A parent council president in Monroeville steals $10,000 and is sent to jail for 90 days and is ordered to pay restitution and perform 400 hours of community service.
A Sandusky County Sheriff’s deputy steals more than $29,000, pays $24,000 of it back upon his retirement and is ordered to pay restitution, but gets placed on probation.
We are not disputing the fact that deputy Mark Harman, 49, will receive his full pension. He’s earned that.
However, the apparent double standard when it comes to sentencing in these rash of white collar crimes shows the punishment sometimes doesn’t always fit the crime. Theft is theft, and it should be treated the same across the board when it comes to sentencing these criminal acts.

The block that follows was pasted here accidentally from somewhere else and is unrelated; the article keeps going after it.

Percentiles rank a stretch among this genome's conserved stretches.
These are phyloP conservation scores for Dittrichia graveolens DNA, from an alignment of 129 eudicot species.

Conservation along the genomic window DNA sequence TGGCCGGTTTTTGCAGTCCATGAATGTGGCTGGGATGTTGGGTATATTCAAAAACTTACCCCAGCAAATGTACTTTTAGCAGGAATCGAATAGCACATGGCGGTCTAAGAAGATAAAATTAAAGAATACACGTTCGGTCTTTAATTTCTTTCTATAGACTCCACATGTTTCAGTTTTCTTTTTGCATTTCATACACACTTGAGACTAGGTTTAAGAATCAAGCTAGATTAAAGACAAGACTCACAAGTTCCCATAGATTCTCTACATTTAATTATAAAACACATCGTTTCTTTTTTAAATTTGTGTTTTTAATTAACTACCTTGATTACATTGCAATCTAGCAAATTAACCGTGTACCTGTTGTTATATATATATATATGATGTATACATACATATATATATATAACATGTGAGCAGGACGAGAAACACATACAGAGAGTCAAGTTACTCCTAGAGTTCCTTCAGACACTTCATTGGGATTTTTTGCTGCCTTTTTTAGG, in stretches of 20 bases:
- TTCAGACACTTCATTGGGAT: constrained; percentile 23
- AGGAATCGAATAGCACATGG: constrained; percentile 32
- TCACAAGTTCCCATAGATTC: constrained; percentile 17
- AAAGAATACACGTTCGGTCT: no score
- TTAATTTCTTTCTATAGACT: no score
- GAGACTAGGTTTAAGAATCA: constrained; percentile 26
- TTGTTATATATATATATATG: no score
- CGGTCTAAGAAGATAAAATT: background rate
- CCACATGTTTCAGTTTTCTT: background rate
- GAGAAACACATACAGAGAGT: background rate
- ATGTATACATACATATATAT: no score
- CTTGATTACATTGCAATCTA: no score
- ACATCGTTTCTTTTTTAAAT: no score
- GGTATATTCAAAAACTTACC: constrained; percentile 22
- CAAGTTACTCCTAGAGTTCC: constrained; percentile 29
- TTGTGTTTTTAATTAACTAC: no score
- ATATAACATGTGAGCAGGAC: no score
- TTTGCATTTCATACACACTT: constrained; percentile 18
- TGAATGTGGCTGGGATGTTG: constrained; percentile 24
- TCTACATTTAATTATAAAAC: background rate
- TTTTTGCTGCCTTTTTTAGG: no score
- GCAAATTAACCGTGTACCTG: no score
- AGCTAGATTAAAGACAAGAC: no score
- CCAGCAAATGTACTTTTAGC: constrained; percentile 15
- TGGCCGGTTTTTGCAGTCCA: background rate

If anything, the fact that Mr. Harman was a public official and stole from the same public he was entrusted to serve means he should be held to a higher standard. Instead, he received less than a slap on the wrist. If Bernie Madoff were a
Sandusky County Sheriff’s deputy, we have to wonder if he would have received just probation also.
With the economy stumbling and job incomes remaining flat, we expect to see even more of these type of embezzlements. With that in mind, we hope our judicial systems administer the law equally and fairly so embezzlers get the message — if you steal and violate the public’s trust, you will go to jail.